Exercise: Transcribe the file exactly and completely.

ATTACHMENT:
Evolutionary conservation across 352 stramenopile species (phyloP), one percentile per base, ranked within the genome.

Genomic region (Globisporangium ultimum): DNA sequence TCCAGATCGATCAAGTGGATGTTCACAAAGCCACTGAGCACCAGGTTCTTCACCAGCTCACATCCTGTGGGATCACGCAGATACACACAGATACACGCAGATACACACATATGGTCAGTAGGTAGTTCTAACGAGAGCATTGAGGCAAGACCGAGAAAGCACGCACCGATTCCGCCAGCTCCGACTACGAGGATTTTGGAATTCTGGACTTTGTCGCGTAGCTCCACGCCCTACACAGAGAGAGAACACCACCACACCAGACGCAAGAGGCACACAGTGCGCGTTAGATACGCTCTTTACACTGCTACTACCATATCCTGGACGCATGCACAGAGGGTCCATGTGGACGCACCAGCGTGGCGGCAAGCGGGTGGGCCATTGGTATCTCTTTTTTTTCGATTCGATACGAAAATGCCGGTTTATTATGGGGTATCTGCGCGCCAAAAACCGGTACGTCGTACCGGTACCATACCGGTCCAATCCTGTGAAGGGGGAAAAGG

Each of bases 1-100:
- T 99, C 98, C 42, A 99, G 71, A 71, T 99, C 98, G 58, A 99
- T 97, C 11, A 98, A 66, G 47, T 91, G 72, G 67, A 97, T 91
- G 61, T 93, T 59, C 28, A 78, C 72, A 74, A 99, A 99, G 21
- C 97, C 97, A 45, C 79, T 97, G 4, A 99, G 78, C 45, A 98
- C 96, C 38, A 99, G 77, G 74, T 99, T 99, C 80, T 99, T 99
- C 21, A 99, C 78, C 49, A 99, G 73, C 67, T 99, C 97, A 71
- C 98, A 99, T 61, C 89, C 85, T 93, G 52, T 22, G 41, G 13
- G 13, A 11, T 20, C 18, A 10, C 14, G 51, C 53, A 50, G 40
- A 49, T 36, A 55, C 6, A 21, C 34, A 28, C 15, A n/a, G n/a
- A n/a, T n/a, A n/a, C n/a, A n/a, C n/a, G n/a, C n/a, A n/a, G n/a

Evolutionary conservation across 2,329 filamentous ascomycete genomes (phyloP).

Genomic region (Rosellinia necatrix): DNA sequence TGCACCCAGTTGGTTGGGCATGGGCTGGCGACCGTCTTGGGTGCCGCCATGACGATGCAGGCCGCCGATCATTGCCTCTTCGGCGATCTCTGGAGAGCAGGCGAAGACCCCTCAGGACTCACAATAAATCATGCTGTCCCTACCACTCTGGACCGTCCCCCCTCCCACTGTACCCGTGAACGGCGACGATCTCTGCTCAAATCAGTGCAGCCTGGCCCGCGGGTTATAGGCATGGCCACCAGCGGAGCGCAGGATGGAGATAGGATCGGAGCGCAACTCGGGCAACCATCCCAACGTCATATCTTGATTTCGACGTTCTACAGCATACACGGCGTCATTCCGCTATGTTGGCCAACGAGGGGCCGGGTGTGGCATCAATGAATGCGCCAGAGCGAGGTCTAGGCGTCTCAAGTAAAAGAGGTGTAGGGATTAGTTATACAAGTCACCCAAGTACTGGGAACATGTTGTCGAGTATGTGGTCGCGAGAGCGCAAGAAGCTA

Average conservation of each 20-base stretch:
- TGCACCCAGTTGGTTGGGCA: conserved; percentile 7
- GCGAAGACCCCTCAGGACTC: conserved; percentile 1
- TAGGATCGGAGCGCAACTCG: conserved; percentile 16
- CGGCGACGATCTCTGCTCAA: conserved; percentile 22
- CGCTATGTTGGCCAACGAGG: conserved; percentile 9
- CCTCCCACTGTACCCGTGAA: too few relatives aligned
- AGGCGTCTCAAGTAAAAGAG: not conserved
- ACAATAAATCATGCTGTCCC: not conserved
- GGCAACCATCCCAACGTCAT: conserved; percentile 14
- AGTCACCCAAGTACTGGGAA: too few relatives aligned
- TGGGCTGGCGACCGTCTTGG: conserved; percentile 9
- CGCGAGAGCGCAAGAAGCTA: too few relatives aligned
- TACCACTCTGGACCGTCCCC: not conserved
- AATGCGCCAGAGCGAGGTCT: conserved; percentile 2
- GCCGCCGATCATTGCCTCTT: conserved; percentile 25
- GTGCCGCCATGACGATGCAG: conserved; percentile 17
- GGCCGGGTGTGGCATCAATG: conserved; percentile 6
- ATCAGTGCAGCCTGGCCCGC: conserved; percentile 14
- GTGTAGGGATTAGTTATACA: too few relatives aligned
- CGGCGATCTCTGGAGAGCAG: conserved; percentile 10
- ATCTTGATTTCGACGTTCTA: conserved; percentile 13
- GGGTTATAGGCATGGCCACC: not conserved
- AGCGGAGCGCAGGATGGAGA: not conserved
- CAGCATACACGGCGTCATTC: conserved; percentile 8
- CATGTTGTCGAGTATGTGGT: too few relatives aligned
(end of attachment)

Evolutionary conservation across 352 stramenopile species (phyloP), one percentile per base, ranked within the genome.

Genomic region (Globisporangium ultimum): DNA sequence TCCAGATCGATCAAGTGGATGTTCACAAAGCCACTGAGCACCAGGTTCTTCACCAGCTCACATCCTGTGGGATCACGCAGATACACACAGATACACGCAGATACACACATATGGTCAGTAGGTAGTTCTAACGAGAGCATTGAGGCAAGACCGAGAAAGCACGCACCGATTCCGCCAGCTCCGACTACGAGGATTTTGGAATTCTGGACTTTGTCGCGTAGCTCCACGCCCTACACAGAGAGAGAACACCACCACACCAGACGCAAGAGGCACACAGTGCGCGTTAGATACGCTCTTTACACTGCTACTACCATATCCTGGACGCATGCACAGAGGGTCCATGTGGACGCACCAGCGTGGCGGCAAGCGGGTGGGCCATTGGTATCTCTTTTTTTTCGATTCGATACGAAAATGCCGGTTTATTATGGGGTATCTGCGCGCCAAAAACCGGTACGTCGTACCGGTACCATACCGGTCCAATCCTGTGAAGGGGGAAAAGG

Each of bases 1-100:
- T 99, C 98, C 42, A 99, G 71, A 71, T 99, C 98, G 58, A 99
- T 97, C 11, A 98, A 66, G 47, T 91, G 72, G 67, A 97, T 91
- G 61, T 93, T 59, C 28, A 78, C 72, A 74, A 99, A 99, G 21
- C 97, C 97, A 45, C 79, T 97, G 4, A 99, G 78, C 45, A 98
- C 96, C 38, A 99, G 77, G 74, T 99, T 99, C 80, T 99, T 99
- C 21, A 99, C 78, C 49, A 99, G 73, C 67, T 99, C 97, A 71
- C 98, A 99, T 61, C 89, C 85, T 93, G 52, T 22, G 41, G 13
- G 13, A 11, T 20, C 18, A 10, C 14, G 51, C 53, A 50, G 40
- A 49, T 36, A 55, C 6, A 21, C 34, A 28, C 15, A n/a, G n/a
- A n/a, T n/a, A n/a, C n/a, A n/a, C n/a, G n/a, C n/a, A n/a, G n/a

Evolutionary conservation across 2,329 filamentous ascomycete genomes (phyloP).

Genomic region (Rosellinia necatrix): DNA sequence TGCACCCAGTTGGTTGGGCATGGGCTGGCGACCGTCTTGGGTGCCGCCATGACGATGCAGGCCGCCGATCATTGCCTCTTCGGCGATCTCTGGAGAGCAGGCGAAGACCCCTCAGGACTCACAATAAATCATGCTGTCCCTACCACTCTGGACCGTCCCCCCTCCCACTGTACCCGTGAACGGCGACGATCTCTGCTCAAATCAGTGCAGCCTGGCCCGCGGGTTATAGGCATGGCCACCAGCGGAGCGCAGGATGGAGATAGGATCGGAGCGCAACTCGGGCAACCATCCCAACGTCATATCTTGATTTCGACGTTCTACAGCATACACGGCGTCATTCCGCTATGTTGGCCAACGAGGGGCCGGGTGTGGCATCAATGAATGCGCCAGAGCGAGGTCTAGGCGTCTCAAGTAAAAGAGGTGTAGGGATTAGTTATACAAGTCACCCAAGTACTGGGAACATGTTGTCGAGTATGTGGTCGCGAGAGCGCAAGAAGCTA

Average conservation of each 20-base stretch:
- TGCACCCAGTTGGTTGGGCA: conserved; percentile 7
- GCGAAGACCCCTCAGGACTC: conserved; percentile 1
- TAGGATCGGAGCGCAACTCG: conserved; percentile 16
- CGGCGACGATCTCTGCTCAA: conserved; percentile 22
- CGCTATGTTGGCCAACGAGG: conserved; percentile 9
- CCTCCCACTGTACCCGTGAA: too few relatives aligned
- AGGCGTCTCAAGTAAAAGAG: not conserved
- ACAATAAATCATGCTGTCCC: not conserved
- GGCAACCATCCCAACGTCAT: conserved; percentile 14
- AGTCACCCAAGTACTGGGAA: too few relatives aligned
- TGGGCTGGCGACCGTCTTGG: conserved; percentile 9
- CGCGAGAGCGCAAGAAGCTA: too few relatives aligned
- TACCACTCTGGACCGTCCCC: not conserved
- AATGCGCCAGAGCGAGGTCT: conserved; percentile 2
- GCCGCCGATCATTGCCTCTT: conserved; percentile 25
- GTGCCGCCATGACGATGCAG: conserved; percentile 17
- GGCCGGGTGTGGCATCAATG: conserved; percentile 6
- ATCAGTGCAGCCTGGCCCGC: conserved; percentile 14
- GTGTAGGGATTAGTTATACA: too few relatives aligned
- CGGCGATCTCTGGAGAGCAG: conserved; percentile 10
- ATCTTGATTTCGACGTTCTA: conserved; percentile 13
- GGGTTATAGGCATGGCCACC: not conserved
- AGCGGAGCGCAGGATGGAGA: not conserved
- CAGCATACACGGCGTCATTC: conserved; percentile 8
- CATGTTGTCGAGTATGTGGT: too few relatives aligned